‘The only sure way to kill the bacteria is to cook it’: All about egg whites.

egg picture
The idea of eating and drinking raw eggs can turn a lot people off. Yet drinks with egg — the yolks and the whites — have long been used in cocktails for taste and texture rather than as hair-of-the-dog hangover “cures”. Fizzes, flips, eggnogs and sours all make use of eggs and egg whites. Egg whites are even used for fining red wines, helping to remove harsh tannins and other colloids.

That foam in your sour is thanks to egg whites. It occurs when the action of shaking unfolds the proteins
in the egg white, rearranging them, and through the introducion of air bubbles to the mix. The addition of acid – like the citrus component of a sour – serves to stabilise the foam, meaning that the foam sticks around longer in
the finished drink.

Egg allergy is a common food allergy, and it is thought that the protein ovalbumin is the most likely cause of this; the yolk is said to be considerably less allergenic. There are also concerns about salmonella to reckon with.


You’ll notice when drinking in the best bars in the USA that many will have a note about the use of raw eggs on their menus, a practice uncommon here in Australia.

Indeed, no less a bar than NYC’s Pegu Club made the papers because they copped a violation from a health inspector. They allegedly did not inform a patron of the use of raw egg white in one of their drinks, placing the punter unknowingly at risk of salmonella poisoning. So what is there to know about salmonella in egg white?


First things first: it’s unlikely you’ll ever be served a salmonella sour. It’s estimated (in the U.S.) that just 1 in 20,000 eggs harbour Salmonella enteritidis, the strain of salmonella found in eggs. Without being a statistician, it’s reasonable to say that you have a very, very low risk of catching a contaminated egg in your drink.

Salmonella enteritidis can be found on egg shells, in the albumen (egg white) and in the yolk. That means that simply scrubbing the shell ain’t going to get rid of it. It can survive in the alkaline environment of the albumen and migrate towards the yolk, which is rich in the nutrients needed for the bacteria grow rapidly. It’s also not possible to identify eggs that are contaminated with Salmonella, as there is no smell or discolouration signifying its presence. And, contrary to some bartender wisdom, Dave Arnold (Booker + Dax, New York) has written before that the presence of alcohol and acids in a drink is insufficient to kill salmonella.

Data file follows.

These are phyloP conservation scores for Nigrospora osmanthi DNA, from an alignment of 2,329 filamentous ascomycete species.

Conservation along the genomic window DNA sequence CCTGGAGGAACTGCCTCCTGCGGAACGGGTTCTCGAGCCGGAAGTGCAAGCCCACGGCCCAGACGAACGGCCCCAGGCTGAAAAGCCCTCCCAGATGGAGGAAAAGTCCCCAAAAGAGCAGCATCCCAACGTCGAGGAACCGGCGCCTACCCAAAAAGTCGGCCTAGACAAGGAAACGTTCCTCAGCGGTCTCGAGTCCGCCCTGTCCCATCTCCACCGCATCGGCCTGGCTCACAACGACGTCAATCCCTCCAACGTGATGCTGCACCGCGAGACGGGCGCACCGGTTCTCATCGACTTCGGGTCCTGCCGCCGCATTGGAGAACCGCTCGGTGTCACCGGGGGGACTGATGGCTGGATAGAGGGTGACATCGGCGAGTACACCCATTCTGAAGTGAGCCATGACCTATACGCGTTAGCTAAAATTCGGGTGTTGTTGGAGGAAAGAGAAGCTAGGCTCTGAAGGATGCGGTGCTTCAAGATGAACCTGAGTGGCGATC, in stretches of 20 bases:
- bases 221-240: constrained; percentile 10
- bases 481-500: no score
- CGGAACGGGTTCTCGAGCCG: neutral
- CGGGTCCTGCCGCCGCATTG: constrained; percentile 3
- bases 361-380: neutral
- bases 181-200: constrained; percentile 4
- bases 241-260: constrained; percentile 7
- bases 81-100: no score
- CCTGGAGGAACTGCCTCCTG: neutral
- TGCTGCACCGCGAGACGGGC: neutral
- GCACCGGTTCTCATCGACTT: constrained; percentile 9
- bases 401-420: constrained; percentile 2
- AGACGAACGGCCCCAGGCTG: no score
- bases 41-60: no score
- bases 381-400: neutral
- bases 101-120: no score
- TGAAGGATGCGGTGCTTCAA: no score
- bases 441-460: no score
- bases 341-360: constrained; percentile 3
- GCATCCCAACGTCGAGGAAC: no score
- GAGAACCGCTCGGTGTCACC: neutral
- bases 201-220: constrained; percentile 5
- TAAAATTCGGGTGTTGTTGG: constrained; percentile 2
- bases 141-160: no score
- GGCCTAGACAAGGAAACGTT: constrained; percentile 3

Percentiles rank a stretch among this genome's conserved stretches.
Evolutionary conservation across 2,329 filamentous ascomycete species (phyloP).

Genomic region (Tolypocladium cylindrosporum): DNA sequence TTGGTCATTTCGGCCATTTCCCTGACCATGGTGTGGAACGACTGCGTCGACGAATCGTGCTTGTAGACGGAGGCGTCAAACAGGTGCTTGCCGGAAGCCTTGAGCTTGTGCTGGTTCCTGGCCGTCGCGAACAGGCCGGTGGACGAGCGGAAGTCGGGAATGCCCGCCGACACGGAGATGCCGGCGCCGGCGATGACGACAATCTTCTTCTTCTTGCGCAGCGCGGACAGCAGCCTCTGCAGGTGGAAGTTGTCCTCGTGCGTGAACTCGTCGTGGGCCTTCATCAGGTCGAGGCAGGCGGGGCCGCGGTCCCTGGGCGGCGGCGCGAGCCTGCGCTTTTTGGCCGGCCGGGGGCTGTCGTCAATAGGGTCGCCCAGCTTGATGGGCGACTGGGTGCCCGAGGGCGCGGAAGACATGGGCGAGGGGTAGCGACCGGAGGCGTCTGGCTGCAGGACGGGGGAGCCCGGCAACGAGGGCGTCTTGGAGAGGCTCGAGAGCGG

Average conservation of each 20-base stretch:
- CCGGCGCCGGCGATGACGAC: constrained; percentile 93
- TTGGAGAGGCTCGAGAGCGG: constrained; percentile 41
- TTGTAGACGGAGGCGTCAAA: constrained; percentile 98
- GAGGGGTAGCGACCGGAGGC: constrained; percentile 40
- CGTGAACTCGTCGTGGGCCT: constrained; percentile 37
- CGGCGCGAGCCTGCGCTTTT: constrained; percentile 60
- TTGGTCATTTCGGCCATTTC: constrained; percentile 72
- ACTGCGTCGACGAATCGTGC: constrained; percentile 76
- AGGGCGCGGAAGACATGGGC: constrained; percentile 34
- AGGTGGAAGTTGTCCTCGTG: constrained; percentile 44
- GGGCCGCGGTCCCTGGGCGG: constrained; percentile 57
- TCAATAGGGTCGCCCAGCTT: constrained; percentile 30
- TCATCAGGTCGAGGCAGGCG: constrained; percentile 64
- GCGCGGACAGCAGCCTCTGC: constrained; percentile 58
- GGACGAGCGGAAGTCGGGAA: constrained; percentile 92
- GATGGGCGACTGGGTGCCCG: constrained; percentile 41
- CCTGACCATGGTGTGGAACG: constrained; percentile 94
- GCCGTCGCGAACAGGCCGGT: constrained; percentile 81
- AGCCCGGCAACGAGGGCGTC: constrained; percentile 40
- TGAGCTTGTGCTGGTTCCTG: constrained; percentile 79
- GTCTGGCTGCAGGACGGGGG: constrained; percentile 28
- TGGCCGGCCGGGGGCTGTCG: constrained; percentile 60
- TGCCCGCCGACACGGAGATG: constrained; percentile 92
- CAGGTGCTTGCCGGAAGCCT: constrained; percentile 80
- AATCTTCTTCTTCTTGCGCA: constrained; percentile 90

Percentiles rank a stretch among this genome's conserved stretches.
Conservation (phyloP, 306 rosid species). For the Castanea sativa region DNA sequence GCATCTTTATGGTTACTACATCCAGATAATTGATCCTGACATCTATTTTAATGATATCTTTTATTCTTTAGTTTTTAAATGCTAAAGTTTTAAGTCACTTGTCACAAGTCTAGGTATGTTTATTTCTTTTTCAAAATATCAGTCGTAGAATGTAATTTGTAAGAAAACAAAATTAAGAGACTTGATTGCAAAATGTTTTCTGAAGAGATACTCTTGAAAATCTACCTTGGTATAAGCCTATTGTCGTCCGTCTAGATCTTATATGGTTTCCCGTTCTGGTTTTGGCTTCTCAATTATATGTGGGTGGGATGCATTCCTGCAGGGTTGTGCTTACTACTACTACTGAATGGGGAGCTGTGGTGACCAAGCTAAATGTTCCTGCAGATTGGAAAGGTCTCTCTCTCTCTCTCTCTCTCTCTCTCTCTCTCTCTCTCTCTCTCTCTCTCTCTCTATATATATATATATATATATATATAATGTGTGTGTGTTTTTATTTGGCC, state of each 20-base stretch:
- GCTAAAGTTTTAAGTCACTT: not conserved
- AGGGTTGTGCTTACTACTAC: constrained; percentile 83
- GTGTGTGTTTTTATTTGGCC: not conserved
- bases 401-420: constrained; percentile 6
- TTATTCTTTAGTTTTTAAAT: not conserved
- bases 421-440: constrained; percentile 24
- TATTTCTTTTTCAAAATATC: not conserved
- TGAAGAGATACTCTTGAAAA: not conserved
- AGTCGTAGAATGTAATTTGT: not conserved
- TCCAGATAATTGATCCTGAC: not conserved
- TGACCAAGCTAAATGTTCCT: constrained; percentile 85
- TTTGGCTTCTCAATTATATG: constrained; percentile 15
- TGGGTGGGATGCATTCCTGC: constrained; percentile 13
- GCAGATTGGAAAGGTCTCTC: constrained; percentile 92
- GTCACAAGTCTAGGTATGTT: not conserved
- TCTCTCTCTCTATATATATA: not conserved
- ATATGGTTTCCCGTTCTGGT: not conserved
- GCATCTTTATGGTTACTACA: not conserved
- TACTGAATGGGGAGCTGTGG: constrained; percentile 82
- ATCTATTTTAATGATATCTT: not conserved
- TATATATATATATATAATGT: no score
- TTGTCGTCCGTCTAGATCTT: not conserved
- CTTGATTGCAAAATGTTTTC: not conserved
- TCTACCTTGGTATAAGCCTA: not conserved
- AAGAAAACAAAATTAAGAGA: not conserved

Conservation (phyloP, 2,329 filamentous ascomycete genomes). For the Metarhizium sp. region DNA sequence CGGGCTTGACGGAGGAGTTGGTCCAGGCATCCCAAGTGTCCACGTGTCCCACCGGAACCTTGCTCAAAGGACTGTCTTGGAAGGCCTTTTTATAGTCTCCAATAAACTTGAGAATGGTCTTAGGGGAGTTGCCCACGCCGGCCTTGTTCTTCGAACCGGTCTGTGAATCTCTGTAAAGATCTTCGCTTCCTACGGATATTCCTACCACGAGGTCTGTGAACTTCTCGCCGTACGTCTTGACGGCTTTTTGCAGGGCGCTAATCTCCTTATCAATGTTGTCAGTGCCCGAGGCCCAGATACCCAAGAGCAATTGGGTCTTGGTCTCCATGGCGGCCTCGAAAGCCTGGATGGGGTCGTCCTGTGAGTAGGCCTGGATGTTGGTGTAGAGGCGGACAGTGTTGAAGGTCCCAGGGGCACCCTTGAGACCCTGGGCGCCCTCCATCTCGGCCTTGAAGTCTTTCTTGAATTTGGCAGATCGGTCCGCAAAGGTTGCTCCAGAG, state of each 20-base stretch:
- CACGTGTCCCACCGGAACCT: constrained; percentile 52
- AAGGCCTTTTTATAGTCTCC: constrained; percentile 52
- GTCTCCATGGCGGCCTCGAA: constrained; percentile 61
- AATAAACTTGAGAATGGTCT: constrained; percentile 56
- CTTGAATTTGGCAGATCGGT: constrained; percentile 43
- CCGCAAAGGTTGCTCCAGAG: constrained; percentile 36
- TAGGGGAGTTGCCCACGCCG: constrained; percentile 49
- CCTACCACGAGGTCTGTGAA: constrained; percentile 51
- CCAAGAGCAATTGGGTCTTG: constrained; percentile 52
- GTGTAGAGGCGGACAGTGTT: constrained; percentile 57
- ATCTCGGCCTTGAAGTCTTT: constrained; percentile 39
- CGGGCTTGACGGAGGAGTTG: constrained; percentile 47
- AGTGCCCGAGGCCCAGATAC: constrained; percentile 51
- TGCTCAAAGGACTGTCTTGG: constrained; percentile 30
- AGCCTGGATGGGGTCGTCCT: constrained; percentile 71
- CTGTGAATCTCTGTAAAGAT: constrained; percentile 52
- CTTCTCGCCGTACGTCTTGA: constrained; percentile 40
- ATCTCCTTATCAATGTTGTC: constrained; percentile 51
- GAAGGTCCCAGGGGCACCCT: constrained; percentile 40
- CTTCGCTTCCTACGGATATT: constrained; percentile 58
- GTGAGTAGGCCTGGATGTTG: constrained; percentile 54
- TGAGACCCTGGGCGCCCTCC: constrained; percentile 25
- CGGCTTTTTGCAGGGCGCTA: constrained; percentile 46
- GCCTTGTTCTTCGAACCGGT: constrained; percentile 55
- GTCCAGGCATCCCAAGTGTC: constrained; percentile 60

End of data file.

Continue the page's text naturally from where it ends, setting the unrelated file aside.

Salmonella enteriditis multiplies quicker in eggs at room temperature, so it is wise to store eggs in the fridge, and best to buy only refrigerated eggs, according to Harold McGee. The only sure way to kill the bacteria is
to cook it. It might be wise, then, to have a disclaimer on your menu notifying patrons of the risk in consuming raw eggs – the drinks that contain them are often too good to leave off a list.

Egg white and foam

The egg white – or albumen – is around 90% water, the rest being made up primarily of proteins, of which ovalbumin makes the majority (54%). Egg whites possess no fats nor cholesterol, and a large egg’s albumen has only around 20 calories.

In cooking, heating an egg makes the proteins in the albumen begin to move and shake, causing some to unfold and bond with other proteins that it bumps into. This creates longer molecules that interweave and form a meshwork. A similar process occurs with whipping, or shaking egg whites.

Harold McGee writes in On Food and Cooking,“an egg foam is a liquid – the white – filled with a gas – air – in such a way that the mixture of liquid and gas keeps its shape, like a solid.”

The impact of the whites hitting the shaker tin, and the introduction of air into the whites from this mixing, begins the unfolding of the proteins agitating them much like applying heat to them does. The particular proteins that aid in foams are ovaltransferrin and globulins (ovalbumin only coagulates when heat is applied). The white spreads out to form bubble walls within which are air molecules. These bubble walls are reinforced by the unfolded, bonded proteins ovaltransferrin and globulin. This new structure makes the foam stable.

The proteins in whites reduce the surface tension of water in the whites (egg whites are runnier than pure water because the proteins in them reduce the surface tension of the water). Because the water gets trapped inside the unfolded proteins – reducing water’s ability to pull itself back together, like in a puddle – the bubbles in a foam are able to survive longer than in pure water that has been shook up.

There are few things that make foams more stable. Though copper is slowly metabolised by humans and an excess of it can lead to liver damage, chefs have long used copper bowls to whip egg whites for increased stability. Silver and acids will do the job nicely, too. McGee recommends that just 2ml of lemon juice per egg white is enough to make foams stable.

Salt can aid the stabilisation of egg white foams but they also increase the time required to create the foam. It may be wise to add salt after the foam has begun to form.

Sugars are good and bad for foams. They are bad because it interferes with the unfolding proteins, reducing the volume and lightness of the foam. But if added to foam after it has begun to form, the sugar can slow the leeching of water from the foam and increase its stability.


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